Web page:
Recorded Webinar: A History of Native American Policy: From Removal to Self Determination

Recorded On: 03/30/2021

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Webinar Description

From the very beginning the United States has dealt with Native Americans with a series of policies and treaties. Most of the policies were aimed at assimilation. For many years Native Americans were forced to live by standards set by the United States. These policies stripped away Indigenous Identity, tradition and cultures. Learn how Federal Indian Policy changed the way Native Americans lived, from removal to self-determination.

This webinar is designed for historians and educators wanting to learn more about the First Peoples of Turtle Island.

This webinar is presented by the AASLH Educators and Interpreters Affinity Community

Learning Outcomes

  • Learn about the Native American experience through Federal Indian Policy
  • Gain an understanding of the assimilation practices of Federal Indian Policy
  • Understand how Federal Indian Policy has affected life in Indian County today

Details

RECORDED DATE: March 30, 2021

COST: FREE AASLH Members / $15 Nonmembers

ACCESS: You will be provided with instructions on how to access the recording upon registration.

Recording and Captioning

A transcript is provided with the recording.

How to Register

Click here for instructions on how to register yourself or another user for this event. 

Heather Bruegl

Heather Bruegl, a member of the Oneida Nation of Wisconsin and first line descendant Stockbridge Munsee, is a graduate of Madonna University in Michigan and holds a Bachelor of Arts and Master of Arts in U.S. History. Inspired by a trip to Wounded Knee, South Dakota, a passion for Native American History was born. She has spoken for numerous groups including the University of Michigan, University of Wisconsin-Madison, College of the Menominee Nation, the Kenosha Civil War Museum, Stockbridge-Munsee Band of the Mohicans, and the Oneida Nation of Wisconsin. She has spoken at the University of Wisconsin-Oshkosh for Indigenous Peoples Day 2017. Heather also opened up and spoke at the Women’s March Anniversary in Lansing, Michigan in January 2018. She also spoke at the first ever Indigenous Peoples March in Washington, DC in January of 2019. In the summer 2019 and virtually in 2020, she spoke at the Crazy Horse Memorial and Museum in Custer, South Dakota for their Talking Circle Series.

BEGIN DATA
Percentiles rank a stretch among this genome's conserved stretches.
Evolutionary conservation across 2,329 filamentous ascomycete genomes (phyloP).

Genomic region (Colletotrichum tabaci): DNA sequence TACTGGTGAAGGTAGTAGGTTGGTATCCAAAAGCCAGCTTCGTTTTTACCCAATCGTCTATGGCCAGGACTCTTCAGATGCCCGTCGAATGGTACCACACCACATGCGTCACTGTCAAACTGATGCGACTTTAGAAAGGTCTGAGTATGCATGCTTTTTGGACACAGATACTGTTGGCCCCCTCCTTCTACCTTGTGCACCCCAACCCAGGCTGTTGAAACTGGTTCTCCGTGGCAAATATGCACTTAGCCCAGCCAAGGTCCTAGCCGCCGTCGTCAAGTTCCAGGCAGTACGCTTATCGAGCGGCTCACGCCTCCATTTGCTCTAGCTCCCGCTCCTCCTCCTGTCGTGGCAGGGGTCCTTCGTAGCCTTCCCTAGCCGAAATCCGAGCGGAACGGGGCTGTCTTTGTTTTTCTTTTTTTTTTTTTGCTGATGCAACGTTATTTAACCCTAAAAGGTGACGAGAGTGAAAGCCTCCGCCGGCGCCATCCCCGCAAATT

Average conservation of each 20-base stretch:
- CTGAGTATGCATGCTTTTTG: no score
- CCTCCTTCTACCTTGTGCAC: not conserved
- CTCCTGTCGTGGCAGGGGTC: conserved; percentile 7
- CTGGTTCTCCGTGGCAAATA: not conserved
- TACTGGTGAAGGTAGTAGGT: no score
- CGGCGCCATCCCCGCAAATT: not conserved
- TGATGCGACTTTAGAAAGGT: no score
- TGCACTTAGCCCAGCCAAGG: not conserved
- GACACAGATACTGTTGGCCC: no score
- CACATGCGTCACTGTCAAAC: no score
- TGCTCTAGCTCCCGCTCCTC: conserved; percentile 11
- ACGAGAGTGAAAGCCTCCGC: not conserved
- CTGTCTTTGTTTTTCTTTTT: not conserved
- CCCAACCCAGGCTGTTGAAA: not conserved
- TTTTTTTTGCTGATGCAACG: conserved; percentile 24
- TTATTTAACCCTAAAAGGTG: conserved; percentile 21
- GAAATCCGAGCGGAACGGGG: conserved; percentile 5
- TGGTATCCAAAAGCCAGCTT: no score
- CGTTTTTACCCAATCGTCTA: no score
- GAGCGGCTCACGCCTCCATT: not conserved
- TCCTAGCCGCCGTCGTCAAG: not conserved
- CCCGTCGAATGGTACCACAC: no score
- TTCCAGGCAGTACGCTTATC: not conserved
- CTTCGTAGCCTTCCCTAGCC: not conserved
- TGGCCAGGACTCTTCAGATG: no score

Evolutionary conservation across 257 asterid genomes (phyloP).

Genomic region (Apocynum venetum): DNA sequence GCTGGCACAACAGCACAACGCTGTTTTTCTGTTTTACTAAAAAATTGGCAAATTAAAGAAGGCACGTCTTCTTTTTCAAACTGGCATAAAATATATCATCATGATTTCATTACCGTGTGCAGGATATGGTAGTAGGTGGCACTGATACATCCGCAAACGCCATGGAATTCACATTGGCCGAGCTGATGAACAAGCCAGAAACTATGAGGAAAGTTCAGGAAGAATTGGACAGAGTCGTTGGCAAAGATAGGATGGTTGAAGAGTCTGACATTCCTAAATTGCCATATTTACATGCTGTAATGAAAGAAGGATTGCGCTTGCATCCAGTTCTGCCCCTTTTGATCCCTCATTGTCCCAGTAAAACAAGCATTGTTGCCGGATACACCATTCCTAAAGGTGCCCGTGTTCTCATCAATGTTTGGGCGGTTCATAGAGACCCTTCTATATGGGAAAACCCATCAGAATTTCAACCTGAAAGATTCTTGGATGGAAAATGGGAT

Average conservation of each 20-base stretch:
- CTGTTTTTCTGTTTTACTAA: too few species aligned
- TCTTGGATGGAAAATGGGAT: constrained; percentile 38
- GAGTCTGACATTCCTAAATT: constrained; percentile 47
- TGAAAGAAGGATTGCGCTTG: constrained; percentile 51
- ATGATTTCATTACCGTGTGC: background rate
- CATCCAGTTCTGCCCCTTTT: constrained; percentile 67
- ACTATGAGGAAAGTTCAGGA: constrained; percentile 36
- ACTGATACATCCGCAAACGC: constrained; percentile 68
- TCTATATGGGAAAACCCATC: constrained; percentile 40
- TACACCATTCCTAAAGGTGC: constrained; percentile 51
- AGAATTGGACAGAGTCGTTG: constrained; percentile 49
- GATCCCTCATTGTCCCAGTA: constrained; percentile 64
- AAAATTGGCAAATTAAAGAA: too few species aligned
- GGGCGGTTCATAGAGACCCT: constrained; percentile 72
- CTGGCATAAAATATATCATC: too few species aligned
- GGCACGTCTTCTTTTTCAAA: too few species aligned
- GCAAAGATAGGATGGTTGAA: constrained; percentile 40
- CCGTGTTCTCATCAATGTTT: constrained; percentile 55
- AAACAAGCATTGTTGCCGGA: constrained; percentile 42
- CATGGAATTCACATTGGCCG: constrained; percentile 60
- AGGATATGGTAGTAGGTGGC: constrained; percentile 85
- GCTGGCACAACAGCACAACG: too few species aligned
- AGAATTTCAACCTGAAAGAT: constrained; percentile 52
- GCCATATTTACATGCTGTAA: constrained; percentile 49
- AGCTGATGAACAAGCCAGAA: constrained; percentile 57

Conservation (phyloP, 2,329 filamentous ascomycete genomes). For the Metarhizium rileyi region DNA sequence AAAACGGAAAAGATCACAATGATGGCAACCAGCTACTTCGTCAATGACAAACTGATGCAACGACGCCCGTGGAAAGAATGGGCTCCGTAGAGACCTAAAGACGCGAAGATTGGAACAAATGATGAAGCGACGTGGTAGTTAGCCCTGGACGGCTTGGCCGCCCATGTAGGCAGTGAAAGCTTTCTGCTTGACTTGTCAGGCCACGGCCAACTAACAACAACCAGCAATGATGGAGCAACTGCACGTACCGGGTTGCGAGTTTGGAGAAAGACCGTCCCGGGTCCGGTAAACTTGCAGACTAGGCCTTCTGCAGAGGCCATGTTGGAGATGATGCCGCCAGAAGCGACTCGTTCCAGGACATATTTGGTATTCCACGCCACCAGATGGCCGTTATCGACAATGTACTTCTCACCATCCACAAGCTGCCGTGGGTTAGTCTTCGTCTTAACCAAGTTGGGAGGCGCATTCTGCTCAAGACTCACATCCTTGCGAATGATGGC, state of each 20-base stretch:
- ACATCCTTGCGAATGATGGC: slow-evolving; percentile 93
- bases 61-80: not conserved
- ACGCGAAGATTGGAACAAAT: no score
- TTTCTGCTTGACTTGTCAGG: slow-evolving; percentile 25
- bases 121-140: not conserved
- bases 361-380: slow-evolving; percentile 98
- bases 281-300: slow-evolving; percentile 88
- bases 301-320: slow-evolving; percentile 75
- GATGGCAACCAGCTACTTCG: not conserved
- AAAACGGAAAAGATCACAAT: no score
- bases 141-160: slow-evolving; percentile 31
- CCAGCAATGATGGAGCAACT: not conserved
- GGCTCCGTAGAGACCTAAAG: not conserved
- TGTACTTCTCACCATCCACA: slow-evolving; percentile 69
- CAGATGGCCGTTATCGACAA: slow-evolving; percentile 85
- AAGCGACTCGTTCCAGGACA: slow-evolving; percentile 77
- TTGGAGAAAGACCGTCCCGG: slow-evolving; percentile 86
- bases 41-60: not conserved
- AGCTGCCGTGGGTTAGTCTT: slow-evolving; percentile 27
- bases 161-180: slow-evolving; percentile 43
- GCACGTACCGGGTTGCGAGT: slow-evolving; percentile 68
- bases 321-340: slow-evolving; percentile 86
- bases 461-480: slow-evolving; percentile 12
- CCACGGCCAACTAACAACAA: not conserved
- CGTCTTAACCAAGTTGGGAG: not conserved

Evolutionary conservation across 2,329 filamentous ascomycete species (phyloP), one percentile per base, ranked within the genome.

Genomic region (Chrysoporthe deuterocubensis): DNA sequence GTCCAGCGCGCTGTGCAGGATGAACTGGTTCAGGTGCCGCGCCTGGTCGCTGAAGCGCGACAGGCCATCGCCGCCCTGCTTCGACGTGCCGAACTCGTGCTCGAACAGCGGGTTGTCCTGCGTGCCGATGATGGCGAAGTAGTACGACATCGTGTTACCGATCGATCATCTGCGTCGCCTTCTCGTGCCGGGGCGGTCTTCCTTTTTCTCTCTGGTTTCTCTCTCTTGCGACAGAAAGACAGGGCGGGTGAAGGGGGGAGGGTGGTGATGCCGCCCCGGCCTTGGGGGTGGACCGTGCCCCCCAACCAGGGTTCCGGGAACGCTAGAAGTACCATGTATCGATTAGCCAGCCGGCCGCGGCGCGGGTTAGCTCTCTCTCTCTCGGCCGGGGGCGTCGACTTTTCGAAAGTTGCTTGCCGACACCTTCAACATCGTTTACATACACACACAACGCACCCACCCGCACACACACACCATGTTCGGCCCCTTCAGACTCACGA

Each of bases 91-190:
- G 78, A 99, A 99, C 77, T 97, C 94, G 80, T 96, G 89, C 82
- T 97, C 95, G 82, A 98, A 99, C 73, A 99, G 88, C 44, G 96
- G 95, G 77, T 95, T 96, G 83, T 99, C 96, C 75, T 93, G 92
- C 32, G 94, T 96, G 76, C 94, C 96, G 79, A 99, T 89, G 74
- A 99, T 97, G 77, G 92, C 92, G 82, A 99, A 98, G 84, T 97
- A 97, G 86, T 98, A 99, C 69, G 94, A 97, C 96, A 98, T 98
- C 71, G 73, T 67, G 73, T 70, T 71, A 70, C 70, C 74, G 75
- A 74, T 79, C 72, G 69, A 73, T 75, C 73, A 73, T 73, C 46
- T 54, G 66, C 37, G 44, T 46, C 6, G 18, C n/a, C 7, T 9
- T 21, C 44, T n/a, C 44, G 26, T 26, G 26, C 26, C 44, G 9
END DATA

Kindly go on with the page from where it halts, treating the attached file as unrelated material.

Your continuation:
She has also become the ‘’accidental activist’’ and speaks to different groups about intergenerational racism and trauma and helps to bring awareness to our environment, the fight for clean water and other issues in the Native community. A curiosity of her own heritage lead her to Wisconsin, where she has researched the history of the Native American tribes in the area. She served as the Director of Cultural Affairs for the Stockbridge Munsee Community in Bowler, Wisconsin, before recently becoming Director of Education for the Forge Project in Taghkanic, New York. In addition to that she also currently travels and speaks on Native American history, including policy and activism.

Click here for instructions on how to register yourself or another user for this event. 

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